Senator Mazie Hirono: And the conventional military force should be the Iraqi military itself? With --
Gen John Keane: Yes.
Senator Mazie Hirono: -- possible air support --
Gen John Keane: Yes.
Senator Mazie Hirono: -- from us and our allies.
Gen John Keane: Well it's the Peshmerga, as you know, who is the militia from Kurdistan who have the will to fight and the skill. They don't have all the weapons they need. Iraqi army? And by the way the Iraqi army is probably in better shape based on some recent reports I just got this weekend from people who returned [Kimberly and Fred Kagan] and many of the military reports are suggesting -- But secondly, and thirdly, would be the Sunni tribes. Now the Shi'ite milita are part of this and they have strengthened the Iraqi military very considerably. The best fighters in the army are Iranian-backed Shia militia
Third thing regarding the women on the Committee? Ava's going to grab that at Trina's site tonight (it's a joke we polished in the hearing). Kat's going to grab a topic at her site and Wally's planning to grab an exchange that took place during Senator Thom Tillis' round of questioning (he'll be posting at Rebecca's site).
Of all the idiotic moments in the history -- and there were a good many -- Senator Joe Manchin provided the worst as he used his time to advocate and argue for re-instating the draft -- a position that even the three generals were reluctant to embrace. Manchin kept insisting the US forces would still be in Vietnam today if there had not been a draft during the Vietnam era. He also, when he realized no one was supporting his call for a return of the draft, began proposing an enlisted force with "some" element of a draft.
Is Manchin insane?
That was the Vietnam era.
You had people drafted and you had them enlist.
I'm confused that Manchin's confused by this.
He graduated high school in 1965, he lived in this era.
Of course, he didn't serve.
The Chicken Hawk who now wants to bring back the draft didn't serve in Vietnam.
He took a football scholarship to college.
Had a -- we're sure -- 'brutal' injury on the football field -- why, he's practically a P.O.W.!
It takes a lot of nerve to be a sitting US Senator trying to bring back the draft, pointing to the Vietnam era, and failing to note that your own ass sat that war out.
And via war babies, right? Avoiding the draft by rushing into marriage and popping out war babies? Dick Cheney did the same thing. We've called him out for it as well.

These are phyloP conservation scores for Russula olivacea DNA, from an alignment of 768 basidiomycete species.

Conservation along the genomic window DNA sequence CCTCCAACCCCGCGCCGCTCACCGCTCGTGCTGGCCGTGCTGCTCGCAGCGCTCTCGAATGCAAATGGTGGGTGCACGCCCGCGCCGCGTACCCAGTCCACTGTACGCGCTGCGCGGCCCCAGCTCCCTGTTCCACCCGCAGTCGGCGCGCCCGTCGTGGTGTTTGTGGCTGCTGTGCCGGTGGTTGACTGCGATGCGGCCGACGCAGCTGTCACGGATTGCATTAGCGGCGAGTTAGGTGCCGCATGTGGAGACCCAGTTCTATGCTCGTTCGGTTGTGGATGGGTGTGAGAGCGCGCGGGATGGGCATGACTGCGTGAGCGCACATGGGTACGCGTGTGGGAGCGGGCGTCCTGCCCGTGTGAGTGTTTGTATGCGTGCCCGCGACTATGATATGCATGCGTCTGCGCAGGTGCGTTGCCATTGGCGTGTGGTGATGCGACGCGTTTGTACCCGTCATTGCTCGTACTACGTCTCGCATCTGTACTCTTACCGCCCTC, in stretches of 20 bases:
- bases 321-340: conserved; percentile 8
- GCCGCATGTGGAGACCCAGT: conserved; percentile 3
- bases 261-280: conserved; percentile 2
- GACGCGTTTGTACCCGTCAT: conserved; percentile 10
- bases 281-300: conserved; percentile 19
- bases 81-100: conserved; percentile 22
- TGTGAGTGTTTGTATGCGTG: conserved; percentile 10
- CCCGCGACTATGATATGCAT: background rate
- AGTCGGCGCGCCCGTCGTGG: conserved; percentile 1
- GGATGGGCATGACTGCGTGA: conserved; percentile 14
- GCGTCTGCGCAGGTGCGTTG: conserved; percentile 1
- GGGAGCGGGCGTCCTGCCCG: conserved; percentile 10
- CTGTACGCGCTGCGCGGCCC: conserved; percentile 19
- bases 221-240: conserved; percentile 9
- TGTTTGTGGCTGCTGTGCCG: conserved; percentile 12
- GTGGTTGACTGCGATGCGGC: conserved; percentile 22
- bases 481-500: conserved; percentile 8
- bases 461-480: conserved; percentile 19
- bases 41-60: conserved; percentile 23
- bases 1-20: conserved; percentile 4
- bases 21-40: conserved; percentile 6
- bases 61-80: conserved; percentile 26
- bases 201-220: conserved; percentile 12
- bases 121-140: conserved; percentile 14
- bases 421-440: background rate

When Manchin starts trying to bring back the draft, how he avoided it becomes news worthy.
And Senator Jeanne Shaheen should be happy about that. It allows us to ignore her show up for the hearing over two hours after it started and the prepared question she brought with her.
Senator Graham had criticism, as I noted earlier.
Senator Lindsey Graham: I just regret, to our media friends that are here, thank you for coming. Maybe if we had Tom Brady, we'd fill up the room. But that's the world in which we live in. We're talking about consequential things and got [only] a couple of reporters here.
Where was the media?
Where was CodePink? Oh, right, if the media's not there, CodeStink's not there.
But this was an important hearing. It was noted, by Gen John Keane, that Iraq required "a political and military alliance." He elaborated further:
Gen John Keane: There is no other way I believe that you can cope with this scale of problem without bringing the countries involved together whether they're in the region or have interests outside of the region as many do because of the export of terrorism to their countries and develop a strategy to deal with it. This isn't about the United States driving a strategy. This is about the countries together because much of what has to be done in the region where the radical Islamists are growing has to do with those countries themselves, has to do with the conditions that exist in those countries. This issues simply are -- and what the Arab Spring was about if you recall, it was about seeking political reforms, social justice and economic opportunity. Nobody was demonstrating in the streets for radical Islam. But the radical Islamists saw the Arab Spring as an opportunity and it became an accelerate for them because they saw political and social upheaval and they could take advantage of it. So using that as a backdrop -- it drives you -- those issues are still there -- political reform, social injustice and lack of economic opportunity.
RECOMMENDED: "Iraq snapshot"